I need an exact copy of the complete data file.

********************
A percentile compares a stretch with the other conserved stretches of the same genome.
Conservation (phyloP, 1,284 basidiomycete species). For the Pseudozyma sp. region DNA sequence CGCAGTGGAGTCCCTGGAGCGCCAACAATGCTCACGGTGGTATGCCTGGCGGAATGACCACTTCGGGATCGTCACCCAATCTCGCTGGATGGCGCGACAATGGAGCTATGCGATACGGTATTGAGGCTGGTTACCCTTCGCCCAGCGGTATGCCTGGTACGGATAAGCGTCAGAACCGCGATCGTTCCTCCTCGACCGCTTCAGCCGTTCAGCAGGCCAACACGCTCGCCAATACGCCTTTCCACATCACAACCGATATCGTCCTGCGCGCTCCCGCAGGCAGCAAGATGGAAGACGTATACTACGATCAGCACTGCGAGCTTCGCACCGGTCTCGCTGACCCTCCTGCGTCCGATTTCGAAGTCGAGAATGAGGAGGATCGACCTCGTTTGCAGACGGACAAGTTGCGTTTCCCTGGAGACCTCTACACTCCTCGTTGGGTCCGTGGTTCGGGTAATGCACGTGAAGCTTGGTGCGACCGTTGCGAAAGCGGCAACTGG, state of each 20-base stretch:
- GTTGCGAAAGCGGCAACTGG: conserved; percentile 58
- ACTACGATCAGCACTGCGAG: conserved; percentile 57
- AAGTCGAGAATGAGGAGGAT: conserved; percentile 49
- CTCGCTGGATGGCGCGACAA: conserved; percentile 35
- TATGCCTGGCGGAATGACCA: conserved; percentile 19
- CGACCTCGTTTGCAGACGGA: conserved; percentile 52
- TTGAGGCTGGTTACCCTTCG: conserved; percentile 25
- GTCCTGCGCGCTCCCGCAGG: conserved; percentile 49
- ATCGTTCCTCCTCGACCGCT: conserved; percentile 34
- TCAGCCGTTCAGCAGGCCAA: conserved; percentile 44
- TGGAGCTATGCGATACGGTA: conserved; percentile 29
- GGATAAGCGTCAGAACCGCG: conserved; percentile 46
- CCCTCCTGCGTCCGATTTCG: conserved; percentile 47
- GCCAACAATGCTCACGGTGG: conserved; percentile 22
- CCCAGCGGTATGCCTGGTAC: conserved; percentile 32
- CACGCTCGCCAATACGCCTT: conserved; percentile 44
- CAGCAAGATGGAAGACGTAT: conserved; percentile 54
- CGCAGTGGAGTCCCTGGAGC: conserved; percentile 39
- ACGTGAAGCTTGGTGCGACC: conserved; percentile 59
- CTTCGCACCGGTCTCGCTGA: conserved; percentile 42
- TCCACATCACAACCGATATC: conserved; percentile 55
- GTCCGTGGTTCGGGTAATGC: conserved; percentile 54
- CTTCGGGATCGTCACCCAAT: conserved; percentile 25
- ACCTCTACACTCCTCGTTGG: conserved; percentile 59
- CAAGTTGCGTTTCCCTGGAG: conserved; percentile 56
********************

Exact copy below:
A percentile compares a stretch with the other conserved stretches of the same genome.
Conservation (phyloP, 1,284 basidiomycete species). For the Pseudozyma sp. region DNA sequence CGCAGTGGAGTCCCTGGAGCGCCAACAATGCTCACGGTGGTATGCCTGGCGGAATGACCACTTCGGGATCGTCACCCAATCTCGCTGGATGGCGCGACAATGGAGCTATGCGATACGGTATTGAGGCTGGTTACCCTTCGCCCAGCGGTATGCCTGGTACGGATAAGCGTCAGAACCGCGATCGTTCCTCCTCGACCGCTTCAGCCGTTCAGCAGGCCAACACGCTCGCCAATACGCCTTTCCACATCACAACCGATATCGTCCTGCGCGCTCCCGCAGGCAGCAAGATGGAAGACGTATACTACGATCAGCACTGCGAGCTTCGCACCGGTCTCGCTGACCCTCCTGCGTCCGATTTCGAAGTCGAGAATGAGGAGGATCGACCTCGTTTGCAGACGGACAAGTTGCGTTTCCCTGGAGACCTCTACACTCCTCGTTGGGTCCGTGGTTCGGGTAATGCACGTGAAGCTTGGTGCGACCGTTGCGAAAGCGGCAACTGG, state of each 20-base stretch:
- GTTGCGAAAGCGGCAACTGG: conserved; percentile 58
- ACTACGATCAGCACTGCGAG: conserved; percentile 57
- AAGTCGAGAATGAGGAGGAT: conserved; percentile 49
- CTCGCTGGATGGCGCGACAA: conserved; percentile 35
- TATGCCTGGCGGAATGACCA: conserved; percentile 19
- CGACCTCGTTTGCAGACGGA: conserved; percentile 52
- TTGAGGCTGGTTACCCTTCG: conserved; percentile 25
- GTCCTGCGCGCTCCCGCAGG: conserved; percentile 49
- ATCGTTCCTCCTCGACCGCT: conserved; percentile 34
- TCAGCCGTTCAGCAGGCCAA: conserved; percentile 44
- TGGAGCTATGCGATACGGTA: conserved; percentile 29
- GGATAAGCGTCAGAACCGCG: conserved; percentile 46
- CCCTCCTGCGTCCGATTTCG: conserved; percentile 47
- GCCAACAATGCTCACGGTGG: conserved; percentile 22
- CCCAGCGGTATGCCTGGTAC: conserved; percentile 32
- CACGCTCGCCAATACGCCTT: conserved; percentile 44
- CAGCAAGATGGAAGACGTAT: conserved; percentile 54
- CGCAGTGGAGTCCCTGGAGC: conserved; percentile 39
- ACGTGAAGCTTGGTGCGACC: conserved; percentile 59
- CTTCGCACCGGTCTCGCTGA: conserved; percentile 42
- TCCACATCACAACCGATATC: conserved; percentile 55
- GTCCGTGGTTCGGGTAATGC: conserved; percentile 54
- CTTCGGGATCGTCACCCAAT: conserved; percentile 25
- ACCTCTACACTCCTCGTTGG: conserved; percentile 59
- CAAGTTGCGTTTCCCTGGAG: conserved; percentile 56